As signaled on Tuesday, Senate Democrats rejected a Republican police reform proposal on Wednesday, calling it “inadequate” and demanding input on any bill, which may portend further partisan gridlock as the House’s more comprehensive proposal is set for a vote on Thursday.
Led by Sen. Tim Scott (R-S.C.), the only Black Republican in the Senate, the draft Justice Act called for data collection on use of force and created incentives for police to ban chokeholds, with Sens. Chuck Schumer (D-N.Y.), Cory Booker (D-N.J.) and Kamala Harris (D-Calif.) deeming the proposal in a letter “so threadbare and lacking in substance that it does not even provide a proper baseline for negotiations.”
House Democrats meanwhile will vote on their police reform proposal, the Justice in Policing Act, which outright bans the use of chokeholds and also reforms the qualified immunity doctrine that gives police officers substantial protection from lawsuits, the latter of which has been deemed a nonstarter by some Senate Republicans and the White House.
Senate Majority Leader Mitch McConnell (R-Ky.) could bring the GOP bill back for a re-vote after changing his initial vote, but Republicans would likely need to open up negotiations with Democrats or take on the House proposal if it passes.
McConnell insisted, however, “The House version is going nowhere in the Senate,” signalling a potential stall in passing police reforms that protesters and the majority of Americans are demanding, as found by a AP-NORC poll.
Before the Wednesday vote, Sen. John Cornyn (R-Texas) said, “I’m not really all that interested in negotiating with hostage takers,” and suggested Democrats could propose amendments to the bill, but Senate Democrats argue it’s “not salvageable.”
Following the vote, Scott said, “we’re playing small ball, we’re playing for those in the insulated chambers,” while Schumer expressed optimism and said, “Many of us will be talking with our Republican colleagues about a path forward,” according to CNN.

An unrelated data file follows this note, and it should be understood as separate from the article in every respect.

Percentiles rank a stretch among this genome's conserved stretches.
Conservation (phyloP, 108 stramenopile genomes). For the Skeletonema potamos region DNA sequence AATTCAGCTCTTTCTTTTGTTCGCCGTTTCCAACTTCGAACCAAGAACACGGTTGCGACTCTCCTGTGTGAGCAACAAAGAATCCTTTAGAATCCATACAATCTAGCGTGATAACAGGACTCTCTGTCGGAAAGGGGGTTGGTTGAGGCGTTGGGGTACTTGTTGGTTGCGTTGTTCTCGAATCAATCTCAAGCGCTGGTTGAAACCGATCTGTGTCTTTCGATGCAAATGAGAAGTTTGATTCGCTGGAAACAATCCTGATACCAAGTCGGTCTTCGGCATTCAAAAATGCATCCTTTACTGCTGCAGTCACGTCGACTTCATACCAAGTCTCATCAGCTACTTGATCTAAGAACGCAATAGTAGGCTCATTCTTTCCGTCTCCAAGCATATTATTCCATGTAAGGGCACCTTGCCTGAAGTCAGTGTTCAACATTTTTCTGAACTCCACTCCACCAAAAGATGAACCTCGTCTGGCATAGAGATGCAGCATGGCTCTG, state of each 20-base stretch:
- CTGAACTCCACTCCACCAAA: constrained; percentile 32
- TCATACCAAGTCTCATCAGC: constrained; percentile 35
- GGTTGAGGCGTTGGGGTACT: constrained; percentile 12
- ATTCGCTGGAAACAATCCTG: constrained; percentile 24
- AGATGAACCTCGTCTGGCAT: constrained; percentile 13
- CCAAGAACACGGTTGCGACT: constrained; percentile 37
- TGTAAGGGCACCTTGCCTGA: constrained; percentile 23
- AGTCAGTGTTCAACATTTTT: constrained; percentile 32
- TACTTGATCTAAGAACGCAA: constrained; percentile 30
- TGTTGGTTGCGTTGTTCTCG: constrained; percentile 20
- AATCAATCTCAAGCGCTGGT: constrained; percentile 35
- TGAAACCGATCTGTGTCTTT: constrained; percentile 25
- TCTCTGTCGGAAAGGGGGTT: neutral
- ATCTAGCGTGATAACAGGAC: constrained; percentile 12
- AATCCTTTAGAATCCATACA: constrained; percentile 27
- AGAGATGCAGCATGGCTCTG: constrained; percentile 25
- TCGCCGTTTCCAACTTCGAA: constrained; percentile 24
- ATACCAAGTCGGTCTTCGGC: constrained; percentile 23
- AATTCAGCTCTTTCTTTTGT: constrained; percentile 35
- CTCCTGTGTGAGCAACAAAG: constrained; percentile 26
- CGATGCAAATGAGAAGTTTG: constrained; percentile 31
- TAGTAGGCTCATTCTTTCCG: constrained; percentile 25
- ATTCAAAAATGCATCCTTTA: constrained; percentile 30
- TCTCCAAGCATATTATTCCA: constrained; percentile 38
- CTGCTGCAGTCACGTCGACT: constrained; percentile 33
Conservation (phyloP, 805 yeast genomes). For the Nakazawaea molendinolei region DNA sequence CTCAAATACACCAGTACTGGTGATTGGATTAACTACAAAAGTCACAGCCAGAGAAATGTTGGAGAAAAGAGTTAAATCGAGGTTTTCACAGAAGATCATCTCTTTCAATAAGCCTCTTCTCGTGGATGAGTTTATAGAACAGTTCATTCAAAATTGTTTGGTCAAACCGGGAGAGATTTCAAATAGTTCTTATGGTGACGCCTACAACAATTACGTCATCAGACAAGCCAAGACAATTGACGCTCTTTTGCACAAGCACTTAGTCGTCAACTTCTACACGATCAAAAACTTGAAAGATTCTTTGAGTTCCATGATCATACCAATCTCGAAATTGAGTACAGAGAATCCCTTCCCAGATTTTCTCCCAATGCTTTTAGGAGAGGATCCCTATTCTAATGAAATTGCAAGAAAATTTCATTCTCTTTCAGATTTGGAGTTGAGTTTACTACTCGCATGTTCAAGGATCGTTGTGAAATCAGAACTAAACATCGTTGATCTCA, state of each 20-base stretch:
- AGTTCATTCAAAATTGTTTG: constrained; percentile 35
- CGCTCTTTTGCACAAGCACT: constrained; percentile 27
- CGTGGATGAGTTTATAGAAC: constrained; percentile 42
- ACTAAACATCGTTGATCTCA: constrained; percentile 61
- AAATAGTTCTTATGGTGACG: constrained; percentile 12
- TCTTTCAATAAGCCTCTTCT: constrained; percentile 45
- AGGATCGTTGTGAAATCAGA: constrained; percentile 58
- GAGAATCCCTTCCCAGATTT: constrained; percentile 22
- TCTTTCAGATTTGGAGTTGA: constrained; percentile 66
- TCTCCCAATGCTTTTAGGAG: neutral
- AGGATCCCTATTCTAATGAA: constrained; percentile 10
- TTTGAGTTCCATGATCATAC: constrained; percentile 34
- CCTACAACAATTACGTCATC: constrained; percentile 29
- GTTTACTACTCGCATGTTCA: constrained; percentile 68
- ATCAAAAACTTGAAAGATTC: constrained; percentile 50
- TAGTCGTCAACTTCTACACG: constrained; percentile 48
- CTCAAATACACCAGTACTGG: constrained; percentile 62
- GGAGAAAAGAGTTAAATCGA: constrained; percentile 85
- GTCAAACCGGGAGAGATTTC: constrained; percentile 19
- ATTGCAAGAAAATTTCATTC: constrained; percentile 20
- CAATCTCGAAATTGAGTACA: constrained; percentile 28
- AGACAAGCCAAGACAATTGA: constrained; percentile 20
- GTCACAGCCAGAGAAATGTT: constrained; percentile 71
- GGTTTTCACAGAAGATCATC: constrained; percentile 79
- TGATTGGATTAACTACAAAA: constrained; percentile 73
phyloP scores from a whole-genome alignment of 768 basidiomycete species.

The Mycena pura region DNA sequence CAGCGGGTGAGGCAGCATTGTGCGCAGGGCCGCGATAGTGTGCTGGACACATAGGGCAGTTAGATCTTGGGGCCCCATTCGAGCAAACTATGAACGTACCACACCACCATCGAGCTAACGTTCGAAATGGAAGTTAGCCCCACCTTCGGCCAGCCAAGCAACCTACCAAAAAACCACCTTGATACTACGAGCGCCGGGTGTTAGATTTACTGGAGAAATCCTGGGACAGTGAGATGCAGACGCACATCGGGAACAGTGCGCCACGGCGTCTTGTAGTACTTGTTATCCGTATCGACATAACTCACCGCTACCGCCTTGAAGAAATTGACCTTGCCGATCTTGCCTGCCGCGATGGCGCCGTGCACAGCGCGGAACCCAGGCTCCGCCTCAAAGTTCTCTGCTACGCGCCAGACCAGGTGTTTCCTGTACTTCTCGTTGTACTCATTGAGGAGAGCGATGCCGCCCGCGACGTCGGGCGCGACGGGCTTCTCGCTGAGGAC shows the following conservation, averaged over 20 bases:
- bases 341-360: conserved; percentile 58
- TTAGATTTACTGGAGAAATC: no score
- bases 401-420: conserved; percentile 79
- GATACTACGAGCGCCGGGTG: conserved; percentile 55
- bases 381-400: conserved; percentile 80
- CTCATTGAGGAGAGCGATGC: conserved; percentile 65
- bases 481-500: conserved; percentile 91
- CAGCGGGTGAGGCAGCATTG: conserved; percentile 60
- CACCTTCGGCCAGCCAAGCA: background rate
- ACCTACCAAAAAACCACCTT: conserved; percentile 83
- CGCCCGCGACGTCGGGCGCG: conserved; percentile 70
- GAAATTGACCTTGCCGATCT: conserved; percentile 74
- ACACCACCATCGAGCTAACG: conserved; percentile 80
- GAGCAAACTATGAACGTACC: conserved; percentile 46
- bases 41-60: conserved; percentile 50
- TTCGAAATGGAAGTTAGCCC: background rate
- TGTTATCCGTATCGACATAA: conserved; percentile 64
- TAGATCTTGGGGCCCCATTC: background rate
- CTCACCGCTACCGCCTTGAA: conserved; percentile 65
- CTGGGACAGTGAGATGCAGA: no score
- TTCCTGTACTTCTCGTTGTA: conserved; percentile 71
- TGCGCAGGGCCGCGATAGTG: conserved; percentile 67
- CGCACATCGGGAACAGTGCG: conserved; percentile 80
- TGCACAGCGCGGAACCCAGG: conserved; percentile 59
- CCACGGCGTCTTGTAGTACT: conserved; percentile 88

Schumer, Booker and Harris’ letter laid five reasons they consider the GOP proposal to be lacking but especially highlighted the lack of accountability standards. “The Justice Act, which you are rushing to the floor for a vote, does not contain any mechanism to hold law enforcement officers accountable in court for their misconduct. We repeat, in a moment calling for police accountability, the Justice Act, your proposed answer to this crisis, does not contain any mechanisms to hold law enforcement officers accountable in court for their misconduct.”
Protests calling for substantive changes in policing were sparked by the death of George Floyd, a 46-year old Black man who died after a police officer knelt on his neck for roughly nine minutes. Some local governments have taken action, from banning chokeholds, to “defunding” by cutting police budgets and investing in community programs, to outright committing to “disbanding” departments and rebuilding public safety forces that will incorporate service workers, as is the case in Minneapolis.
94%. That’s the share of Americans who say the criminal justice system needs some form of change, according to an AP-NORC poll. While 25% believe only minor changes need to be made, 40% believe major fixes need to occur, while 29% want a complete overhaul of the system.